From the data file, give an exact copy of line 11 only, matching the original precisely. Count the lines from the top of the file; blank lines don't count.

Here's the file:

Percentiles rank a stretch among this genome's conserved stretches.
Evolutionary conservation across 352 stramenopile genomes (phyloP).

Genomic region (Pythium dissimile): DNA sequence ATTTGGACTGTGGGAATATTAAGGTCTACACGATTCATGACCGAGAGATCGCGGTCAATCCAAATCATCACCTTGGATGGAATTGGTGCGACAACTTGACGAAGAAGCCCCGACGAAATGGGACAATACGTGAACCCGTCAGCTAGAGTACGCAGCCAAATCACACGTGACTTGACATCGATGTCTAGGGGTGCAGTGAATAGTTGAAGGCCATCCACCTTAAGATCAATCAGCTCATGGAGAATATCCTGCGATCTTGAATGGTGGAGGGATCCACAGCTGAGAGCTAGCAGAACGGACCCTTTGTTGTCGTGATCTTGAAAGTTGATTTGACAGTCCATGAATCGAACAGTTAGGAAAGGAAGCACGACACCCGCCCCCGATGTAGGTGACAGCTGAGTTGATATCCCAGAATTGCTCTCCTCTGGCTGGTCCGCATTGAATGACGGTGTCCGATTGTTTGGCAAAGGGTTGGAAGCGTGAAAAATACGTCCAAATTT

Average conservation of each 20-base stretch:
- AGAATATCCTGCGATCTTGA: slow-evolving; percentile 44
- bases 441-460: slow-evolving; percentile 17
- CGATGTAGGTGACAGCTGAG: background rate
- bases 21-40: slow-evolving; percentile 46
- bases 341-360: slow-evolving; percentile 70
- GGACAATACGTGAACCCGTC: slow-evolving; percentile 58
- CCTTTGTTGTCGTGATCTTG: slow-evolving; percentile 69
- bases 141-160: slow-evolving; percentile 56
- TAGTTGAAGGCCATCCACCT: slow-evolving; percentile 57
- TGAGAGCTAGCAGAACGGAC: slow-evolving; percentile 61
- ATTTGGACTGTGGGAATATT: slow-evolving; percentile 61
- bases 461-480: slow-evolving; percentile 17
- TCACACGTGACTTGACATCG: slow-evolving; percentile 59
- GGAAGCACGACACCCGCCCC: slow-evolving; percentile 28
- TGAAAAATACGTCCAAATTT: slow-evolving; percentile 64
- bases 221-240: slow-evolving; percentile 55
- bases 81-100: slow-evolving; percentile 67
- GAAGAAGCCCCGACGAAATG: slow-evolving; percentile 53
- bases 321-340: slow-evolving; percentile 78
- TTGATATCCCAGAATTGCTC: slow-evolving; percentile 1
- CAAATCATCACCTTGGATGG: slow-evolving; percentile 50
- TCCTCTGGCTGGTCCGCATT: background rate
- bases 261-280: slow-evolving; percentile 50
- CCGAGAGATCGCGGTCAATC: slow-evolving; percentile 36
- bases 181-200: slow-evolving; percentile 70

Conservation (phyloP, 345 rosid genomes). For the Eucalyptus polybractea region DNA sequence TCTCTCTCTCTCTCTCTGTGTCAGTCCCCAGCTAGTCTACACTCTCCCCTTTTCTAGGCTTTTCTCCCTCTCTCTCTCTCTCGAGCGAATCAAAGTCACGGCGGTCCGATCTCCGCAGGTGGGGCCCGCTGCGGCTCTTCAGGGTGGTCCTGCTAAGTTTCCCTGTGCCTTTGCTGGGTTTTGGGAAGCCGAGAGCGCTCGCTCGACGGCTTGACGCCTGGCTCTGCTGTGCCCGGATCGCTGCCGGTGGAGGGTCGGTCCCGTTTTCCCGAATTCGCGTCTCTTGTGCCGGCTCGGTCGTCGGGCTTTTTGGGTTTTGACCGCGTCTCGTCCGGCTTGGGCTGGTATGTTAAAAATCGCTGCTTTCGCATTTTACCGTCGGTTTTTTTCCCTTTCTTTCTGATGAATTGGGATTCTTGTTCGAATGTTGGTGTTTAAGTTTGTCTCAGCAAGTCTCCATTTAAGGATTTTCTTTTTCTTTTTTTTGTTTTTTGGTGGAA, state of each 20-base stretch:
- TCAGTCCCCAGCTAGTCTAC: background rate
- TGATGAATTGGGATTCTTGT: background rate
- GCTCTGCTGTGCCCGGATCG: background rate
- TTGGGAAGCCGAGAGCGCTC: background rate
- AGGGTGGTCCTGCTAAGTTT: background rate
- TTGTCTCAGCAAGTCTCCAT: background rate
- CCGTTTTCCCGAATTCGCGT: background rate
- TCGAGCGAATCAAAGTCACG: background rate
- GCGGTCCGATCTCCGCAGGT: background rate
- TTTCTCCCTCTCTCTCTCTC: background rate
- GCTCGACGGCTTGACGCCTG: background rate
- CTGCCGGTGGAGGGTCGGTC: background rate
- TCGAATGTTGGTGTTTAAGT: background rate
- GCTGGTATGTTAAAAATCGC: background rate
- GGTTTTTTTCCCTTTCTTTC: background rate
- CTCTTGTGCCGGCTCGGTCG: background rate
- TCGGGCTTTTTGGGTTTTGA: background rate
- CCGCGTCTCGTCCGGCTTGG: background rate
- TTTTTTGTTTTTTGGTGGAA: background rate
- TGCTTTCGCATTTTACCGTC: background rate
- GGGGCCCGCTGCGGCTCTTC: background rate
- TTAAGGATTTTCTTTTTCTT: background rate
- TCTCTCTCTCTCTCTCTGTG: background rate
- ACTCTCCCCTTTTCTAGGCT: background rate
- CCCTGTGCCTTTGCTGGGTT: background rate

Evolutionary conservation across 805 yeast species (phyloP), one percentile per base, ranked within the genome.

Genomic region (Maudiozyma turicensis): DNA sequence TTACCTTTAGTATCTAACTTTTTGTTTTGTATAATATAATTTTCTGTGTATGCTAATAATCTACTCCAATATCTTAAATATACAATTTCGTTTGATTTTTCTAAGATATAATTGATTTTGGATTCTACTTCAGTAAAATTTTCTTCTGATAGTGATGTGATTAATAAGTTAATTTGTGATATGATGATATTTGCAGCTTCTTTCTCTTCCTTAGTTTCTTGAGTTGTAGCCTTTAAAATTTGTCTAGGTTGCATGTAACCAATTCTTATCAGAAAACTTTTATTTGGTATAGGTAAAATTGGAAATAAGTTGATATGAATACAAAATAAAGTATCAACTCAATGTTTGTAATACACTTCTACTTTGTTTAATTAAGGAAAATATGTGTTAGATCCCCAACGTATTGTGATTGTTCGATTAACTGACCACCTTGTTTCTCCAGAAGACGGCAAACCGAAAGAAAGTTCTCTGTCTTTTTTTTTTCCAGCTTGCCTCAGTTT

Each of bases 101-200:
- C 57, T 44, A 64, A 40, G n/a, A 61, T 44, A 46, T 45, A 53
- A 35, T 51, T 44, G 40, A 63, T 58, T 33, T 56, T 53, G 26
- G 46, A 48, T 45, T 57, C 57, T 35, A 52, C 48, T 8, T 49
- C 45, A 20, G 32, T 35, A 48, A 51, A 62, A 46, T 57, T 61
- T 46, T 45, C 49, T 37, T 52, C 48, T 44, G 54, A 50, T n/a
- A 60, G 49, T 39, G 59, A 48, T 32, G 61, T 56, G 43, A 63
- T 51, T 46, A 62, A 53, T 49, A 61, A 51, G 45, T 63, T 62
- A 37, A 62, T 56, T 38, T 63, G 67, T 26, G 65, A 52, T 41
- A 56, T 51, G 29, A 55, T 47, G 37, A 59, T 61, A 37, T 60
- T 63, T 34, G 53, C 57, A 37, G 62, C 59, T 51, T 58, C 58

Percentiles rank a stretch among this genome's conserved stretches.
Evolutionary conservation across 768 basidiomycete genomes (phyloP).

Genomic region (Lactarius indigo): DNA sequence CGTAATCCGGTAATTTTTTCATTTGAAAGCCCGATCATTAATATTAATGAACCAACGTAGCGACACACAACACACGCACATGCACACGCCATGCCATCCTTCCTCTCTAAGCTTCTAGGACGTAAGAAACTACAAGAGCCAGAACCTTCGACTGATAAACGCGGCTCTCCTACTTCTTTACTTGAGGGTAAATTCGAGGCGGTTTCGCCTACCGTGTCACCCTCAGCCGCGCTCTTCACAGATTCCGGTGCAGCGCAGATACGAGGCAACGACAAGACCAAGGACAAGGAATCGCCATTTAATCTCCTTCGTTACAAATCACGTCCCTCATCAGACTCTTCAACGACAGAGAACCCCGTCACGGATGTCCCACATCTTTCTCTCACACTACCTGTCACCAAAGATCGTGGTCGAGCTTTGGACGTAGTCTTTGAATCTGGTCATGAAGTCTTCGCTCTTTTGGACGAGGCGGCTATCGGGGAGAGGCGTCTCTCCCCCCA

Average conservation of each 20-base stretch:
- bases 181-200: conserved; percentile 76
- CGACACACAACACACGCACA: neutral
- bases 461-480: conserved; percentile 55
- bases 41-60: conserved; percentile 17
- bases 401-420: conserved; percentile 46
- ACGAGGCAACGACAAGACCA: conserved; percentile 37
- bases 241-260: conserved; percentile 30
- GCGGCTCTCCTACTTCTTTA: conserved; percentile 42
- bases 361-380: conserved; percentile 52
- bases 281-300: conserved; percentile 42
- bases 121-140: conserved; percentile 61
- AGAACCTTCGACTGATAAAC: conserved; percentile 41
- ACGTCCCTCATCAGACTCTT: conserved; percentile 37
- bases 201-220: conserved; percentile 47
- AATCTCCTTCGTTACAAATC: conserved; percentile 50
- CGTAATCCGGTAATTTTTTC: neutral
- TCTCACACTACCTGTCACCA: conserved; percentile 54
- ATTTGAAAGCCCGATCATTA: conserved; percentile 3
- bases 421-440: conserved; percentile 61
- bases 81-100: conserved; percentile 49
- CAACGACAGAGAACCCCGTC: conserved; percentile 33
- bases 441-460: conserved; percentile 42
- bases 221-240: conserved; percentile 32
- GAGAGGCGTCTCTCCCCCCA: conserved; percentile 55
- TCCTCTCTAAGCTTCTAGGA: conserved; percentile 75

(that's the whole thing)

- CCTTTGTTGTCGTGATCTTG: slow-evolving; percentile 69